The medical reimbursement landscape is under siege. Or, it may feel like that to physicians. Government mandates stream forth in an impersonal, brusque tone: You must make your patients happy; your care should be accountable; you are encouraged to develop a medical home. Declining compensation and rising healthcare costs have eroded physician revenue, and prompted many to reconsider private practice.
Charles Herrick, a practicing psychiatrist with Western Connecticut Medical Group, a 500+ provider, multispecialty group practice based in Danbury, Conn., acknowledges that physician compensation is a challenge. Herrick sits on his practice's board of directors and is a member of both the compensation and quality committees. He says his group is having trouble recruiting new physicians because of the high cost of living in the northeast and less than competitive salaries.
"Payers are not paying anymore and the switch is beginning to flip in terms of moving from a pure productivity-based to a value-based program and a shared savings program," he says, "… so we are treading water in terms of being able to attract quality physicians and retain them."
If your practice has experienced similar difficulties and is wondering how to incorporate value-based strategies into its compensation model, here are the first steps to success.
MOVING TOWARD VALUE
Value-based compensation has made few inroads into physician compensation formulas, but the intent is there, just over the horizon. Value is quantified through tasks such as conducting patient satisfaction surveys, measuring patient outcomes for chronically ill populations like diabetes patients, and keeping patients healthy and out of the hospital, all the while holding down costs.
The results of our 2015 Physician Compensation Survey show a mixed bag when it comes to compensation based on productivity, patient satisfaction, and value. Physician respondents to our survey said 63 percent of their compensation was based on productivity; 37 percent was tied to value measures; and 29 percent was tied to patient satisfaction scores.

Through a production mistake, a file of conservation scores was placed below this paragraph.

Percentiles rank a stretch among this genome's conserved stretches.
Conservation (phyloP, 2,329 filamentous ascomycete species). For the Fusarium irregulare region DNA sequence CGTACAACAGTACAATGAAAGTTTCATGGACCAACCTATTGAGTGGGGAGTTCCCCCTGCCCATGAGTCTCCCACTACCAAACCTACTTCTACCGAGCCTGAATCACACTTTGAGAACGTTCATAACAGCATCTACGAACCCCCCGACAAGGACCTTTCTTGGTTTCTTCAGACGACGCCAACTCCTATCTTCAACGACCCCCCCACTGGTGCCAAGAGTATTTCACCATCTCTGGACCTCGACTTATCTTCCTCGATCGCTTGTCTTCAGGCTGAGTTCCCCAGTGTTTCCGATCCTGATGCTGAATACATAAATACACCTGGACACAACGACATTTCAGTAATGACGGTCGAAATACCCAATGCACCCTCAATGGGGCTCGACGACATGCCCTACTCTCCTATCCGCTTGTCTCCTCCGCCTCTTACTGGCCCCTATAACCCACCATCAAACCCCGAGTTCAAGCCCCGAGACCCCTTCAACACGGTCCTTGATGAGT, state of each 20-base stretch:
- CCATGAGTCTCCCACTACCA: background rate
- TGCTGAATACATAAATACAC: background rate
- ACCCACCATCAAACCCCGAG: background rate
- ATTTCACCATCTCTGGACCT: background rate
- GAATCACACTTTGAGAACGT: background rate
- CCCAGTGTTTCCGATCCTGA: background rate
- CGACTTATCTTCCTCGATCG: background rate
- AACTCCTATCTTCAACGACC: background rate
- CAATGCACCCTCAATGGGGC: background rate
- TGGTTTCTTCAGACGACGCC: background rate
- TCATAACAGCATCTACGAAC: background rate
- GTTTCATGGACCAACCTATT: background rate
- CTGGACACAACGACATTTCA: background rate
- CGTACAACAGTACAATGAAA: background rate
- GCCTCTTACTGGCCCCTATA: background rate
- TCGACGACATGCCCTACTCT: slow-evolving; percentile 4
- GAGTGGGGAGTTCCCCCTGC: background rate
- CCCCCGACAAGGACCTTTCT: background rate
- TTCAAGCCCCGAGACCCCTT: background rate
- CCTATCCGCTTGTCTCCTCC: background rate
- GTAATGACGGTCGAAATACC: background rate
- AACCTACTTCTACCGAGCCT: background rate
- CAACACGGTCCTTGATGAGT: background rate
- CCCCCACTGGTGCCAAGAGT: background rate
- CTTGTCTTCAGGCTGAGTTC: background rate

*Are you making what you’re worth? Compare your earnings to other physicians around the country with our annual Physician Compensation Survey results.
William Reiser, vice president and chief information officer for the Westerville, Ohio-based Halley Consulting Group, says that many practices are still compensating their physicians largely on a fee-for-service basis. "[Practices] have had … an increasing level of concern and angst on how they are going to approach some of these new compensation structures. How are they going to approach compensating for value; however you are ultimately going to define that," he says.
CMS has initiated a number of quality programs over the years, such as the Physician Quality Reporting System (PQRS), Accountable Care Organizations (ACO), Patient-Centered Medical Homes (PCMH), and the EHR Incentive Programs. Many have had uneven physician uptake, and as of yet, limited financial benefit for practices. There is also a significant upfront investment of time and money required; enough so that many practices elect not to participate and accept penalties for nonparticipation.
There has been significant pushback from industry and physician groups such as the AMA and the Medical Group Management Association on burdensome government mandates like the meaningful use program. Go-live dates have been successively moved and standards softened, as physicians made clear their dissatisfaction.
Yet, the ultimate goal is to improve the quality of patient care and reduce the increasingly inflated cost of care in the United States. If not now, when? Studies show that the per capita cost of healthcare in this country is greater than all other industrialized nations; the National Healthcare Expenditure Projections, 2010-2020, predicts that U.S. healthcare costs will rise close to 20 percent of the gross domestic product by 2020.